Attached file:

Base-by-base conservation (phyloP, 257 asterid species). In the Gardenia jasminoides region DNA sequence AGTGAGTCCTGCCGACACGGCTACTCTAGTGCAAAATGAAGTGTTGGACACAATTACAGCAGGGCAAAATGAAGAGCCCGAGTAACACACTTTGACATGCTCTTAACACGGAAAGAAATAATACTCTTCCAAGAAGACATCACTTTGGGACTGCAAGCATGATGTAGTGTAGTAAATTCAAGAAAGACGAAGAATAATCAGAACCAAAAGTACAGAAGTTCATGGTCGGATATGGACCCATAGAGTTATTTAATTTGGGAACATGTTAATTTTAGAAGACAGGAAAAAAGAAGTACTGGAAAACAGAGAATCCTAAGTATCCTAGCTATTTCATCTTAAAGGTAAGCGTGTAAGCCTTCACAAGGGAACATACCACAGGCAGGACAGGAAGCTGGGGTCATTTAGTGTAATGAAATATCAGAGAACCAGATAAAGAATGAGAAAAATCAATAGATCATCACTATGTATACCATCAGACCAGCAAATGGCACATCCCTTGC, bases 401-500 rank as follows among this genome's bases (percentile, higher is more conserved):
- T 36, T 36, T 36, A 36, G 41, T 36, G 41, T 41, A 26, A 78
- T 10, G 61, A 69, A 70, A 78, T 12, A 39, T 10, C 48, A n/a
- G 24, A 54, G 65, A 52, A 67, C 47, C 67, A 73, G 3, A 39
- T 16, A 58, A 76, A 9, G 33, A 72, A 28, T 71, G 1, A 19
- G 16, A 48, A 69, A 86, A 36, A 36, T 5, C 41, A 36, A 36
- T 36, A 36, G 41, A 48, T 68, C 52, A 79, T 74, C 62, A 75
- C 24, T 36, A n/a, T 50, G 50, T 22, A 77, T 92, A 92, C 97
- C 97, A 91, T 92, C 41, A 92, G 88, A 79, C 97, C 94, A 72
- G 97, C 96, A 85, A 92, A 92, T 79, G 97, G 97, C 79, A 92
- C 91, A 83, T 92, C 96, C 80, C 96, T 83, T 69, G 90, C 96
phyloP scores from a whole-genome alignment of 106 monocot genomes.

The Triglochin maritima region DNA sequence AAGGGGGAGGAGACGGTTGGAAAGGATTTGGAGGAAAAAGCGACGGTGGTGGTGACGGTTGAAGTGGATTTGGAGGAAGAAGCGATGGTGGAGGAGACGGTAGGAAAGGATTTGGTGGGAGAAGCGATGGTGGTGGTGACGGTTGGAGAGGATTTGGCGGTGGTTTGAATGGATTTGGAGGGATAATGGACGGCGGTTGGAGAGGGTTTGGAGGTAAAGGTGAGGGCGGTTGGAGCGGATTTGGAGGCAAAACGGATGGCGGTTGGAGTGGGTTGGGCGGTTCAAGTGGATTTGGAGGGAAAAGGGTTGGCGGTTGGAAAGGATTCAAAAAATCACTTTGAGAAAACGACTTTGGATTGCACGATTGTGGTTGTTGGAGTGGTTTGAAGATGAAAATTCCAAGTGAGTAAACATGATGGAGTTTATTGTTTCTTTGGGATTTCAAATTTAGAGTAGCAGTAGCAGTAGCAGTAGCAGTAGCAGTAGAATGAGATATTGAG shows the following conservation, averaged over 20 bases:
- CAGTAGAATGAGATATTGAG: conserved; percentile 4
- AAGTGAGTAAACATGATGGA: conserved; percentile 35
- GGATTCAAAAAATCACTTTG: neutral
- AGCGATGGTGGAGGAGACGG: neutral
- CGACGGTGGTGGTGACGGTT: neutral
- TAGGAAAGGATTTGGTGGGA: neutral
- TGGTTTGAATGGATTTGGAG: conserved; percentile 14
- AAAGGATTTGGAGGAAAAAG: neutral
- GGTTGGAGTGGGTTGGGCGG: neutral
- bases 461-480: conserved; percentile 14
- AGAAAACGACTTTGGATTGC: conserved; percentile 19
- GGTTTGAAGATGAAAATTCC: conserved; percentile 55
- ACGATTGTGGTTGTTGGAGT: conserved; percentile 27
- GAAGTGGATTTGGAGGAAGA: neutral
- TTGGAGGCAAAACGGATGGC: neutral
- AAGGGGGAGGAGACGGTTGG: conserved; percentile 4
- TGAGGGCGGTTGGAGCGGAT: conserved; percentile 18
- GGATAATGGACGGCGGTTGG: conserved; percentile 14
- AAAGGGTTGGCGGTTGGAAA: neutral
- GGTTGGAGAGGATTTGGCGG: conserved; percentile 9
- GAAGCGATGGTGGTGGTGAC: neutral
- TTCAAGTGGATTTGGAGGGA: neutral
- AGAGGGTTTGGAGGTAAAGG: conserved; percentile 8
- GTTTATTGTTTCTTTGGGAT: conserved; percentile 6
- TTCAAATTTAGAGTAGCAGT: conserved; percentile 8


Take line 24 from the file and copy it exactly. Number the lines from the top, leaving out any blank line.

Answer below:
- AGAAAACGACTTTGGATTGC: conserved; percentile 19